Oregano's hoagies have a touch of ethnic oomph. The thick-stuffed Italian hoagie comes crammed with pepperoni, ham, salami and provolone, spiced up with peppers, olives and tomatoes and then baked. In this case, the bread's on target, too. Like the lasagna, the desserts unexpectedly knocked me out. I'm a New York cheesecake snob, but the homemade cheesecake here is ready for Broadway--thick, creamy, cheesy and heavy. There's also something called a pizzookie: It's a slab of almost-baked chocolate chip cookie dough lining a six-inch pizza pan, with a heap of vanilla ice cream. You won't find the recipe in Gourmet magazine. But, like most of Oregano's offerings, it is primally satisfying. Gino's East of Chicago, 1470 East Southern, Tempe, 730-0300. Hours: Lunch and Dinner, Sunday through Thursday, 11 a.m. to 10 p.m.; Friday and Saturday, 11 a.m. to midnight. Founded by two cabdrivers in 1966, Gino's is a popular Chicago pizza institution that's aiming to go national. You don't need an MBA from the Wharton School to figure out why the Midwestern-rooted Valley is one of its first expansion stops. The Tempe branch looks like a typical college-town pizza-and-beer joint, but it's not a boozy student hangout. You'll see plenty of families and older folks here, too. The key decor element, just like in the original Windy City place, is graffiti. Management encourages customers to scrawl on every surface, even providing markers for that purpose. If you sit motionless for 15 seconds, there's a good chance someone will use you as a human blackboard. Of course, there's a dangerous element in this. Despite continual staff efforts to wipe out unsavory messages, not all pungent suggestions can be erased. Patrons who don't want to contemplate the enormous variety of English-language scatology may have to try out several tables before they're comfortable. On the other hand, diligent wall-readers can be rewarded with some dry wit. My favorite: "Born to bale hay." Pizza eaters can also be rewarded. Gino's pan pizza is as good as its reputation. A good two inches thick, it sports a crust with real character, a winning combination of taste and texture. The liberally applied toppings are also first-rate, particularly the charred pepperoni and slices of Canadian bacon. And the sauce packs a solid tomato flavor that you rarely encounter on pizzas anymore. The other menu items, though, can't nearly match the pizza. The good news about the lasagna is that there's plenty of it. The bad news is that it's a mushy, gloppy pile of pasta with no distinctive flavors. And our opinion didn't change after we sent it back for reheating--it initially arrived refrigerator-cold in the center.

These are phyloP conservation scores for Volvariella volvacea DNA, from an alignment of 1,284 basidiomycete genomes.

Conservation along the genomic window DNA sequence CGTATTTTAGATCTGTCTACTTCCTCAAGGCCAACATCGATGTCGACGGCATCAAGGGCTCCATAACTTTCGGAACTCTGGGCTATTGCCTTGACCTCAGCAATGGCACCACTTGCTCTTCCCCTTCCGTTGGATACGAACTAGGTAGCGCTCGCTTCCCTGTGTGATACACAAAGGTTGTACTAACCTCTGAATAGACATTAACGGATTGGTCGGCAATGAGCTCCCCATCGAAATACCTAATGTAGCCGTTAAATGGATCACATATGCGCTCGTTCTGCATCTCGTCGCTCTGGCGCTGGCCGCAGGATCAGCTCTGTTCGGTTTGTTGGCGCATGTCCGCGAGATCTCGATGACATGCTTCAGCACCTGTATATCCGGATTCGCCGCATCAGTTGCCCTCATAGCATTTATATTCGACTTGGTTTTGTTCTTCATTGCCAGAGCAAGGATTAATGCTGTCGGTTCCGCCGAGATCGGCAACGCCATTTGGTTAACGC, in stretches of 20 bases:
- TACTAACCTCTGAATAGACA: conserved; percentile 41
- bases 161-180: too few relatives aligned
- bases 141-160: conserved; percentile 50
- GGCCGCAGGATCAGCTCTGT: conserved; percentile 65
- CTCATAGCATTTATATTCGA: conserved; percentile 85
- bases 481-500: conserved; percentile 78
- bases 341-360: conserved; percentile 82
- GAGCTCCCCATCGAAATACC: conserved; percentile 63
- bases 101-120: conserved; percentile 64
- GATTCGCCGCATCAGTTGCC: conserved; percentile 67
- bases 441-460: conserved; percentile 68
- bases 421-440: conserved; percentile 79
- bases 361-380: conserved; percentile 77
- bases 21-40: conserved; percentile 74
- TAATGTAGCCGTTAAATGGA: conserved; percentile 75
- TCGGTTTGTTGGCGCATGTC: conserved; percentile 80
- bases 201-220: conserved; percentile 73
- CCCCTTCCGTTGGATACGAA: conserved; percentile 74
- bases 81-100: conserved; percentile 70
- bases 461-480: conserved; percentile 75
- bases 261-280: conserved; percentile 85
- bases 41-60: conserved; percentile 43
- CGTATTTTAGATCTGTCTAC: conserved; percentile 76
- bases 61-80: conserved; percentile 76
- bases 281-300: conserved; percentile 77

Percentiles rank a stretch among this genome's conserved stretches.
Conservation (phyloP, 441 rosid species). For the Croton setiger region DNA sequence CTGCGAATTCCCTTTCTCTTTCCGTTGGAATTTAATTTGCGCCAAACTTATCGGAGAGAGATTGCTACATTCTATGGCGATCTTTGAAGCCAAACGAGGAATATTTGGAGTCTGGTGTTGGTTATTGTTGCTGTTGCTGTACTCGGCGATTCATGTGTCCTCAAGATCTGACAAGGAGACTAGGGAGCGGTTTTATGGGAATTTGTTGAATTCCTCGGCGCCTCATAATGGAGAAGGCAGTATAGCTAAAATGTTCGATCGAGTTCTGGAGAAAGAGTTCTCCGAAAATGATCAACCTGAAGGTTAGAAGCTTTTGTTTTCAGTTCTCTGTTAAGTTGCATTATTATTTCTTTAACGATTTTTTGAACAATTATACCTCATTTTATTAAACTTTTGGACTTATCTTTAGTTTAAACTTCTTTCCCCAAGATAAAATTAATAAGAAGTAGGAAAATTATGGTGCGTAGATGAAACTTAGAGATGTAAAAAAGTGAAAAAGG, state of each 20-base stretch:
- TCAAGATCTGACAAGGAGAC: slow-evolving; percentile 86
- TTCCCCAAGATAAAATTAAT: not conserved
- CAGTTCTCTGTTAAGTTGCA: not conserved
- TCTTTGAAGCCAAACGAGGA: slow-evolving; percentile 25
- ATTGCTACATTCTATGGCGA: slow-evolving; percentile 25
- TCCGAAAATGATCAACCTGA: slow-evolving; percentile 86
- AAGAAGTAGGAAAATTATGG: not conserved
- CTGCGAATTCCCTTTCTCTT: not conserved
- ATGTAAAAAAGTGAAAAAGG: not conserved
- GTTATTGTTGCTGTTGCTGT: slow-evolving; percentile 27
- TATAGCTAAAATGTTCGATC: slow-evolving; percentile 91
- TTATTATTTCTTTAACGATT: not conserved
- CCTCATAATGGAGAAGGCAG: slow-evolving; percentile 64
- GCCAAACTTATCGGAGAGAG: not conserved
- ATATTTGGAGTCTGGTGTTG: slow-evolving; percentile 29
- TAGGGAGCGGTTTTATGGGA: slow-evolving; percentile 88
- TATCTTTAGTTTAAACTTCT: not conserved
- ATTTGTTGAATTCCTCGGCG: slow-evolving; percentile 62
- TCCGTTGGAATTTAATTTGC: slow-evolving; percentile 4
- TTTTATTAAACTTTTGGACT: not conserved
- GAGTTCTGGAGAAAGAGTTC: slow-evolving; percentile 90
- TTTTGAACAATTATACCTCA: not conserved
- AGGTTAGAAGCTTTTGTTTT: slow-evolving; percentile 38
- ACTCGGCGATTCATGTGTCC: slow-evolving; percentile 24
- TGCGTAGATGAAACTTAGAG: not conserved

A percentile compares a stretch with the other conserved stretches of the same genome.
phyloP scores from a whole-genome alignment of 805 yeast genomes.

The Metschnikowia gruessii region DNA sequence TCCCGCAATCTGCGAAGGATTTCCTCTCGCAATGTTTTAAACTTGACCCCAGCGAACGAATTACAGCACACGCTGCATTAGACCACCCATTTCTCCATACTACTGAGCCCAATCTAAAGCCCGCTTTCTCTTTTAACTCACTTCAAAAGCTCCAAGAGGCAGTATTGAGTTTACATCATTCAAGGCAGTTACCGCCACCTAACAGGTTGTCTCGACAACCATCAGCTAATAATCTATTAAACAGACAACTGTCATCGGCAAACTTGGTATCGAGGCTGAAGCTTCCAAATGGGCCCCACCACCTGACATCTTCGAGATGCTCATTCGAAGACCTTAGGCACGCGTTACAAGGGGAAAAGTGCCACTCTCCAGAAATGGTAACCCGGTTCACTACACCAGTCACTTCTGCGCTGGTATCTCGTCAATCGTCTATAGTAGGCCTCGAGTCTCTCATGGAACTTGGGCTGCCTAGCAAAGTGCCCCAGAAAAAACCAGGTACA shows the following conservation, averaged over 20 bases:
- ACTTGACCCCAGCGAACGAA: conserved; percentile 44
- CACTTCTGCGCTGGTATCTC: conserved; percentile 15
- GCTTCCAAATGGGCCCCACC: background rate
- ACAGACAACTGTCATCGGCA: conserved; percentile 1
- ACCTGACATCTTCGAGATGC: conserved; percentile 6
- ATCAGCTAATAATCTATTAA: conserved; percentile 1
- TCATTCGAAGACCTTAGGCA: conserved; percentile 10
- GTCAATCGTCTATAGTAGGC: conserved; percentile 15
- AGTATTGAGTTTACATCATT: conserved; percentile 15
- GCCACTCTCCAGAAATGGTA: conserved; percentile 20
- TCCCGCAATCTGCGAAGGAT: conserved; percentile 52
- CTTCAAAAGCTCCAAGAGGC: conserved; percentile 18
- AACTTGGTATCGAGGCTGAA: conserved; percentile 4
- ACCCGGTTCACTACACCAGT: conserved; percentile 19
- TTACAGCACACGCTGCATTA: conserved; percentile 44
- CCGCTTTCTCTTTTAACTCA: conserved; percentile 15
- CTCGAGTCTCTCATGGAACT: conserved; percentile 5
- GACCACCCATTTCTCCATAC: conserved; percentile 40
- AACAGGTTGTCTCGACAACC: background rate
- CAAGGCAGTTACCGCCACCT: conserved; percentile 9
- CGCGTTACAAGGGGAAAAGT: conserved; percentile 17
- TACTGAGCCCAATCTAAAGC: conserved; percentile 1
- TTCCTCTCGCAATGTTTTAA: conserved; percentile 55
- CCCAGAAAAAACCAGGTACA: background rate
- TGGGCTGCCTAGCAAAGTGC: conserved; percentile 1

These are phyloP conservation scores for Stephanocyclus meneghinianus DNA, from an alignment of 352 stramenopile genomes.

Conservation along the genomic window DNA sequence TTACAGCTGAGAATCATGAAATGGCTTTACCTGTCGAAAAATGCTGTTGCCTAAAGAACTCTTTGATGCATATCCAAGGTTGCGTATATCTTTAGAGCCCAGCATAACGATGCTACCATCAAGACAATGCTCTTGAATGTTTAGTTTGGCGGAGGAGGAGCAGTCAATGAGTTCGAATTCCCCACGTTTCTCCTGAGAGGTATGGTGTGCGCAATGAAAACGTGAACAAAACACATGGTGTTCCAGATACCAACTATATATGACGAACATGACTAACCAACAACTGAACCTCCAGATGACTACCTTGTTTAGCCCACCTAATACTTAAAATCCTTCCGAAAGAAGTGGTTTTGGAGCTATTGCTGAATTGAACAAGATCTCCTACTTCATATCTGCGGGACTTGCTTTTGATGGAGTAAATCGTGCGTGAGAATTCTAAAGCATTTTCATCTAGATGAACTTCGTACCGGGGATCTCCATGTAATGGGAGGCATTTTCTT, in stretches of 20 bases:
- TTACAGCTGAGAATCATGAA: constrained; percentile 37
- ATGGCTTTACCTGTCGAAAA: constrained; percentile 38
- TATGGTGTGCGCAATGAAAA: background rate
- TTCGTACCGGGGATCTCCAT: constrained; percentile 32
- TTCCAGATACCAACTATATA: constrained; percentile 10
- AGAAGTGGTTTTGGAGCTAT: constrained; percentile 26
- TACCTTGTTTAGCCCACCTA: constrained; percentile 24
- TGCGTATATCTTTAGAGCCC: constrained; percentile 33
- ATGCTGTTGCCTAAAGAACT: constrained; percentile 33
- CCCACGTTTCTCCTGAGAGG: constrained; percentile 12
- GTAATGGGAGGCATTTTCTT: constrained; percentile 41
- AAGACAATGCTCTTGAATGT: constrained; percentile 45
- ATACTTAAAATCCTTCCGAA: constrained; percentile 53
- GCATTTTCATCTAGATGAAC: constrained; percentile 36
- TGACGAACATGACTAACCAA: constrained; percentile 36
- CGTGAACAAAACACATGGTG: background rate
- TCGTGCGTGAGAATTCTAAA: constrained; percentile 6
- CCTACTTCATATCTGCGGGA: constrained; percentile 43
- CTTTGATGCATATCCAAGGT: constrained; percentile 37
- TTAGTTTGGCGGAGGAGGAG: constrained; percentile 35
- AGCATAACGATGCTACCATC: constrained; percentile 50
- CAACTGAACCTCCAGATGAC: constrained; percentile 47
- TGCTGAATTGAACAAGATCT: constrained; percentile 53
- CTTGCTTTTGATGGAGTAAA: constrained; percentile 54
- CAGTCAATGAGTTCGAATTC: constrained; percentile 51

Nor will the sandwiches threaten to put any local Italian delis out of business. The beef in the Italian beef and sausage combo looks and tastes several processing steps away from fresh. And the bland sausage is keyed to Midwestern palates, not Old Country recipes. Desserts are worse. I've heard a lot of good things about Eli's cheesecake, which, we were told, Gino's brings in from Chicago. So it's hard to believe the light, runny wedge they serve here is a representative sample. Whoever is responsible for the cannoli should be driven to a Jersey swamp and forced to sign a pledge to take up a new line of work. Pizza made Gino's famous. It's still a good reason to eat there--the only one.